While mice, rats and other rodents are by far the most widely used animals in biomedical research, recent studies have highlighted their limitations11 For example, the utility of the use of rodents in testing for sepsis,12 burns,12 inflammation,12 stroke,1314 ALS,151617 Alzheimer’s,18 diabetes,1920 cancer,2122232425 multiple sclerosis,26 Parkinson’s disease26 and other illnesses has been called into question by a number of researchers Regarding experiments on mice in particular, some researchers have complained that “years and billions of dollars have been wasted following false leads” as a result of a preoccupation with the use of these animals in studies11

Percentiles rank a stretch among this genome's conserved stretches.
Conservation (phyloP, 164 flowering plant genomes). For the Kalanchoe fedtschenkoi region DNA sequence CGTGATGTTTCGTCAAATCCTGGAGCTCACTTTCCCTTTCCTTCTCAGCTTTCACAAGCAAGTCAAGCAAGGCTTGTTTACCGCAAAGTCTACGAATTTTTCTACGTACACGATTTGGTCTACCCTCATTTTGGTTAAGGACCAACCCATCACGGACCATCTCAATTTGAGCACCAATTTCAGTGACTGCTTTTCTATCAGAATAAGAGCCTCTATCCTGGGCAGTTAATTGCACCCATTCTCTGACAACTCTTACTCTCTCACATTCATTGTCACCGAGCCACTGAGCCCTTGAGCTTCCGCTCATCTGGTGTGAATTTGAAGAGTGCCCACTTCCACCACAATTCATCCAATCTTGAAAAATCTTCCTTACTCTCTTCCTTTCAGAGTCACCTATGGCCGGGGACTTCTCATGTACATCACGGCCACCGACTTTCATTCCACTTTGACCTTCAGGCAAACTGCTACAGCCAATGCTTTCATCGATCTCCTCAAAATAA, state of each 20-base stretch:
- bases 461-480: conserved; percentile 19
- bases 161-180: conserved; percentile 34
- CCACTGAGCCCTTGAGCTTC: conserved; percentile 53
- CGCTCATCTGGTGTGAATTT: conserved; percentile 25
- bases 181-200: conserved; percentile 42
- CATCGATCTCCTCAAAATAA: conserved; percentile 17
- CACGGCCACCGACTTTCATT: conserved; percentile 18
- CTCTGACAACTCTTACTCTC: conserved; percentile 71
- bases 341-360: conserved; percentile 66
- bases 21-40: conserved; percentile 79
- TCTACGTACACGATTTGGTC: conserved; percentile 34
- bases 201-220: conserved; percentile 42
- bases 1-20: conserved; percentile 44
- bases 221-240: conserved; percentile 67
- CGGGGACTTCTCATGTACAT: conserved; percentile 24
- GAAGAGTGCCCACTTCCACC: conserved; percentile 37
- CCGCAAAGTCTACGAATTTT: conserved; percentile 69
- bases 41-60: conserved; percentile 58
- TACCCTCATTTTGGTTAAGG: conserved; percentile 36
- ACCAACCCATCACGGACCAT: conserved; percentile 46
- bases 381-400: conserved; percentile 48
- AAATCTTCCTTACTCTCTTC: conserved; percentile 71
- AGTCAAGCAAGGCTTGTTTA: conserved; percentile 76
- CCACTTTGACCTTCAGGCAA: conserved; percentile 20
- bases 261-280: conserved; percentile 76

An article in The Scientist notes, “The difficulties associated with using animal models for human disease result from the metabolic, anatomic, and cellular differences between humans and other creatures, but the problems go even deeper than that” including issues with the design and execution of the tests themselves14

For example, researchers have found that many rats and mice in laboratories are obese from excess food and minimal exercise which alters their physiology and drug metabolism27 Many laboratory animals, including mice and rats, are chronically stressed which can also negatively affect research outcomes and the ability to accurately extrapolate findings to humans2829 Researchers have also noted that many studies involving mice, rats and other rodents are poorly designed, leading to questionable findings141617 One explanation for deficiencies in studies of rodents housed in laboratory cages is that they lack access to environmental agency and thus the ongoing freedom to make decisions and experience their consequences By housing rodents under extreme impoverished conditions, these captive animal bear diminished resemblance to humans or their wild conspecifics 33